Pere Mila was a lawyer, industrialist and politician. A big fan of cars, it is not surprising that we find, in the building that Gaudí commissioned him, La Pedrera: the first underground car park in the history of Barcelona.
Although the work of the architects of the time was aimed at making the owner rich and powerful in the eyes of Catalan society, it was a good period for artists, who enjoyed absolute freedom of expression and were well paid to express his creativity.
A real luxury, when we think that a few years later, in 1939, there was extreme censorship with the arrival of Francoism. This gave rise to a more sober and linear style marked by classicism, until then hated by the modernists.
At this time Barcelona experienced a desire for general innovation, which also affected businesses such as pharmacies, bakeries and ready-to-wear stores, which began to imitate the decorative style of bourgeois residences.
Art and beauty flooded the daily life of Barcelona, giving life to the cult of the new modernity.
Looking at a modernist building, the attention with which doors and windows have been achieved is obvious. They also have a symbolic function, because they mark the border between the outside world and the inside.
These windows that allowed the wealthy bourgeois to observe and be observed by those who walk down the street and admire the building. One immediately thinks of the windows of Casa Batlló. In fact, the "noble" floor has a large opening in the Paseo de Gracia.
Today, passing through this great boulevard, you can see the many tourists who occupy what was the living room of the Batlló family. Imagine how, at the beginning of the century, an ordinary man must have felt, looking through that same window at Josep Batlló.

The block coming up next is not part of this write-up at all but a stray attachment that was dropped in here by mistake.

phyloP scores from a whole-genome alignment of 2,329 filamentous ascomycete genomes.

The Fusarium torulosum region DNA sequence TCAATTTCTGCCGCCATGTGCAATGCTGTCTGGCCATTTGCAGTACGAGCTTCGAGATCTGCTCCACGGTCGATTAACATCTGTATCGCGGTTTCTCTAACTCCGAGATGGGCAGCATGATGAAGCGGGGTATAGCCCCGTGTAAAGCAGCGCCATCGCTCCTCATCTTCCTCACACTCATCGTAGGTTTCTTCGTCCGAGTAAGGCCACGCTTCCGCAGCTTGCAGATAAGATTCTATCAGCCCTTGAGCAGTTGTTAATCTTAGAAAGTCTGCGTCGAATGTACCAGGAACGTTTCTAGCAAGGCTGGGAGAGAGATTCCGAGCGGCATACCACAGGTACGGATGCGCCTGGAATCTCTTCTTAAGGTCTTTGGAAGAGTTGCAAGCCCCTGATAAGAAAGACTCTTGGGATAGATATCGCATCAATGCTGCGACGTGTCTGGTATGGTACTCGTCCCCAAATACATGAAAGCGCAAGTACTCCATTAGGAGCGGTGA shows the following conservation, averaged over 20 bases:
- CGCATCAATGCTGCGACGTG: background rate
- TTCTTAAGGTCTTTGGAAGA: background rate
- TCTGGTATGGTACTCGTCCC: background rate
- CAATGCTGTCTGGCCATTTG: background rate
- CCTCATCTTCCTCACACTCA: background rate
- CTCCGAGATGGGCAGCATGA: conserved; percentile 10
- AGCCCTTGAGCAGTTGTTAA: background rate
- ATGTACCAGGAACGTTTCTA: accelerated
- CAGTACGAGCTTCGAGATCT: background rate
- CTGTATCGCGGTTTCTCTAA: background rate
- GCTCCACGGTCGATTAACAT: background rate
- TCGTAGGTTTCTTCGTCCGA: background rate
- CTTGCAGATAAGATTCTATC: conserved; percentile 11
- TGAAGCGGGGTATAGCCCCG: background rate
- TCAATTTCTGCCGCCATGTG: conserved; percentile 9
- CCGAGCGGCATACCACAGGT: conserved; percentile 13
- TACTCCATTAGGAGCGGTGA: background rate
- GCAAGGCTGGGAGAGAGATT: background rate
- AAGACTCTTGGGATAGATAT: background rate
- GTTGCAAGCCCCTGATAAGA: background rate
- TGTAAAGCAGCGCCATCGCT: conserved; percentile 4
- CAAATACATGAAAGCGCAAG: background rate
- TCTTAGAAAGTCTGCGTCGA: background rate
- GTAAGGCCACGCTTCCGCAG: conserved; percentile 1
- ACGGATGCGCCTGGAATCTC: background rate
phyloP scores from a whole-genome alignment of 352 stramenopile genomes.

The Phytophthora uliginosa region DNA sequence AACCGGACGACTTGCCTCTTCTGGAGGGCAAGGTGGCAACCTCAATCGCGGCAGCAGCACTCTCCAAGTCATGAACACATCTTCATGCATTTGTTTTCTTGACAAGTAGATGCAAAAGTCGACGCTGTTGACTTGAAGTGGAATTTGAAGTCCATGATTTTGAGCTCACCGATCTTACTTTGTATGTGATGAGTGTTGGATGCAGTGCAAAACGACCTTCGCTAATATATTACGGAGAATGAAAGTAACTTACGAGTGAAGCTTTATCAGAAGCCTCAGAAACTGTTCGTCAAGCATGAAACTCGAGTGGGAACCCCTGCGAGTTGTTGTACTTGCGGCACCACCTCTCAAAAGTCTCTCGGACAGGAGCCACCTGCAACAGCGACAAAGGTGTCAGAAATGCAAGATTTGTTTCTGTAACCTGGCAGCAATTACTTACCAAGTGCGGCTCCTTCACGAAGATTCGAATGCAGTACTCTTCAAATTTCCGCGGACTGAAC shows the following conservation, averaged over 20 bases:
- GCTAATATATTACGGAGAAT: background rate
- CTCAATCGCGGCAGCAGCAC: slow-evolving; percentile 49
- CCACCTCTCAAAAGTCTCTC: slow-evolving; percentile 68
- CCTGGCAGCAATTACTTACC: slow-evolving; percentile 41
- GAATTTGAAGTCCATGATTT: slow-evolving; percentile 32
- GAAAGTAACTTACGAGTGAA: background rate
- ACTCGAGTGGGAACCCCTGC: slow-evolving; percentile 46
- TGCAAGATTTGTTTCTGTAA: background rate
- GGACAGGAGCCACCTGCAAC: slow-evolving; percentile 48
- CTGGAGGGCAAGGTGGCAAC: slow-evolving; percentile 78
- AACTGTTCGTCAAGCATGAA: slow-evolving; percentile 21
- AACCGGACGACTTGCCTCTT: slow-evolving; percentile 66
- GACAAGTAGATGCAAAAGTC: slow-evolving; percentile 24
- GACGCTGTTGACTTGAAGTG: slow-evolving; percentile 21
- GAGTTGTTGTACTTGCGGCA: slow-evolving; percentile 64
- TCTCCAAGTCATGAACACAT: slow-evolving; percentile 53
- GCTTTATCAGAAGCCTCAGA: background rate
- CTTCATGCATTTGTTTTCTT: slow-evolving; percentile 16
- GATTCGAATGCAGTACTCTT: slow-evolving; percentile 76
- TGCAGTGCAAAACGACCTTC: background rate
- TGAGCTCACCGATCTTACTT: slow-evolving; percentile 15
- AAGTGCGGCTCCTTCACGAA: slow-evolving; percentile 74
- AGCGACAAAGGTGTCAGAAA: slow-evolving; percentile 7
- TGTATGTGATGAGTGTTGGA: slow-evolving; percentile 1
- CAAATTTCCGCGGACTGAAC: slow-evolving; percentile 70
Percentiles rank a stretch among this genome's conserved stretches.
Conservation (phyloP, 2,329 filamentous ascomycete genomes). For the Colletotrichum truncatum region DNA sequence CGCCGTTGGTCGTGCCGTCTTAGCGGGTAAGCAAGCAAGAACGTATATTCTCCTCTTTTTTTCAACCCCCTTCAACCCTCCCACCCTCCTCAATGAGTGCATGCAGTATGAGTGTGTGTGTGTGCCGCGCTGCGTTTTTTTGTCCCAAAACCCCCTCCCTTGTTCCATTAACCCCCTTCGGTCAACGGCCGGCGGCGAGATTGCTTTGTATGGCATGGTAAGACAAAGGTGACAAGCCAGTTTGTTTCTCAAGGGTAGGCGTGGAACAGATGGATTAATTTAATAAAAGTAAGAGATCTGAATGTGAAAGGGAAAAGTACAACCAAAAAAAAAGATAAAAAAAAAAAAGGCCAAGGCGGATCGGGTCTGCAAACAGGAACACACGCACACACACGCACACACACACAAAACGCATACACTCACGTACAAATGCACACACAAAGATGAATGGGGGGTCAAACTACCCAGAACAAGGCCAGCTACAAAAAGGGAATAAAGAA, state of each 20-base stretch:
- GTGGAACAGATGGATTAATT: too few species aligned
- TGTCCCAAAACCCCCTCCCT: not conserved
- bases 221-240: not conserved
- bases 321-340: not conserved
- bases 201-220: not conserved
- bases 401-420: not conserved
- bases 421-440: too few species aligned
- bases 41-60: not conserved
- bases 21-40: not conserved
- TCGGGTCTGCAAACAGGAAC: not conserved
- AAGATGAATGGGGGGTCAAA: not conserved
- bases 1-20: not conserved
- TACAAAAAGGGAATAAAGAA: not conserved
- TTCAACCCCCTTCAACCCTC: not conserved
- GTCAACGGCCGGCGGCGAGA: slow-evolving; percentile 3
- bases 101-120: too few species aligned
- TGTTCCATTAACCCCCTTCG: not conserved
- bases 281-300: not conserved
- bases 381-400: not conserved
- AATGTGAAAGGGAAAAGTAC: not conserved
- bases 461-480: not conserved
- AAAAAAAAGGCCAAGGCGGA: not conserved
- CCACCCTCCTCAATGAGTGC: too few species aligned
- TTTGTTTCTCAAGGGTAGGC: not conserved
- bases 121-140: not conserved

If the transparency of the windows symbolized theopening to the world exterior, the door of the building, on the contrary, was intended to symbolize solidity and austerity: the opening of these entrances was only for a privileged few.
Very often, there is an element that refers us to the owner of the house, such as the initials of his last name, carved in relief on the door, or his face, which welcomes the "lucky" visitors who enter his house.
The geniuses of Catalan modernism
But who were the geniuses Who transformed the Eixample into an open-air museum? Who were the masters of Catalan modernism?
In Barcelona, the undisputed king was Antoni Gaudí, With Lluis Domenech i Montaner, another great architect of the movement, creator of the Palau de la Música Catalana, a building considered a temple of modernism. His work is characterized by the use of constructive rationalism, combined with a rich decoration inspired by thearchitecture Arab.